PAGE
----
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Where are you going? – Shabbat Message 10/31/2014

Posted on 10/31/2014 @ 12:00 PM

We just don’t know what the future will bring. And sometimes, we don’t even know where we’re going next. How can you go somewhere or do something if you don’t know the destination or the goal? (Clearly I have been listening to the “Habit 2: Begin with the end in mind” messages from CLTC!)

This is not a new problem. In this week’s Torah portion, Parshat Lech Lecha, we read: “And G!d said to Avram, ‘Go forth from your land and from your birthplace and from your father's house, to the land that I will show you’” (Genesis 12:1).

Ehem, um, excuse me, but what land would You like me to go to again? Should I take the Turnpike or the Parkway, the 405 or the 10, the Dan Ryan or the Eisenhower? Can You at least plug it into my GPS?

In a few weeks we’ll see this same lack-of-clarity in Parshat Vayeira during the binding of Isaac (the parsha for AZA and BBG Global Shabbat): “And G!d said: 'Take now your son, your only son, who you love, Isaac, and go to the land of Moriah, and offer him there for a burnt-offering upon one of the mountains which I will tell you’ (Genesis 22:2).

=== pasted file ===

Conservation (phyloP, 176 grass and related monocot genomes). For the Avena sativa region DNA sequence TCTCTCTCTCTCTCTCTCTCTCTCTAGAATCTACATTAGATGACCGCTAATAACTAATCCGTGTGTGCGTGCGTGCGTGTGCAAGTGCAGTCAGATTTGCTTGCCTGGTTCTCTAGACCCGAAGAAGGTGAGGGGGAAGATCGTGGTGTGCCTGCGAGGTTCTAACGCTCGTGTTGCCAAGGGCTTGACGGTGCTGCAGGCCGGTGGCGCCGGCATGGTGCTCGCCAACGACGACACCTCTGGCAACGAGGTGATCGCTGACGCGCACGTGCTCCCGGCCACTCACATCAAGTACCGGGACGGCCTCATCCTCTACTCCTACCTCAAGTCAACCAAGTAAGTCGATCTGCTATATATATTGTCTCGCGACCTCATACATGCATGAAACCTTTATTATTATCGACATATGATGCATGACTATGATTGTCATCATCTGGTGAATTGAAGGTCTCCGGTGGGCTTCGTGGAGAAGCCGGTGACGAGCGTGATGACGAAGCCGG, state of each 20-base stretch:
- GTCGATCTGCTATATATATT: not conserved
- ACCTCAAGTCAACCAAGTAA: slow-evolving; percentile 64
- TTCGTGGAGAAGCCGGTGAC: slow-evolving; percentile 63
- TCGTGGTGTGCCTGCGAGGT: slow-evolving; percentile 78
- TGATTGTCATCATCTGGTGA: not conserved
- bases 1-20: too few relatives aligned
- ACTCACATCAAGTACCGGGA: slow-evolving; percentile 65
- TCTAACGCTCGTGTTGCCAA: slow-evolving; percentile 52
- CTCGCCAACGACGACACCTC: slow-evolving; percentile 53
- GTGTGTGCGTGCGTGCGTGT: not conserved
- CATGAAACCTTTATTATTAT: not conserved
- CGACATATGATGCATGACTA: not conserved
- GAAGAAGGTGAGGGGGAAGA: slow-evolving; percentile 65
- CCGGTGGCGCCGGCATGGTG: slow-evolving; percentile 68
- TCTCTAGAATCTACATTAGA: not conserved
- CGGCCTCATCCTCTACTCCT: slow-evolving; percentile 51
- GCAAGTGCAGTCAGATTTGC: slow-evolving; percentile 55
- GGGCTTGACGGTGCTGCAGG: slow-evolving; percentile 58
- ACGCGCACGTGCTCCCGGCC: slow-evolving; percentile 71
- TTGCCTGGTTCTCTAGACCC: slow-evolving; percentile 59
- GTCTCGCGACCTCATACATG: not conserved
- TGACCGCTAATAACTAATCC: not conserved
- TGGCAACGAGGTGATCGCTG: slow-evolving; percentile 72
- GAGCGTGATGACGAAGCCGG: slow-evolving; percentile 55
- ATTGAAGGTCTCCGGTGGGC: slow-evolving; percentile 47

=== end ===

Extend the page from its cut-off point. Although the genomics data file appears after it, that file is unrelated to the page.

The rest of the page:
So let me get this straight – You’re telling me to go all the way to Moriah, but You’re not telling me where in Moriah to go?

In both cases the destination is not clear…and maybe there’s something to that:

Maybe it really is more about the journey than the destination. Maybe the journey is our end-in-mind. Sometimes we just need to choose a direction and go. Getting stuck or remaining stagnant won’t help us move forward – even if we don’t know actually where we’ll end up, if we know we’re going in the right direction, that can be enough.

And so this is for you, BBYO professionals, advisors, and teen leaders: Lech Lecha – go forth! We may not know exactly where we’ll end up, but know with certainty that we’re on the right path. And remember to Look Up – if you’re looking down at your GPS, you might actually miss the most important things along the way.

Shabbat Shalom!

This Shabbat Message was written by Ira Dounn, Director of Jewish Enrichment, Eastern Hub

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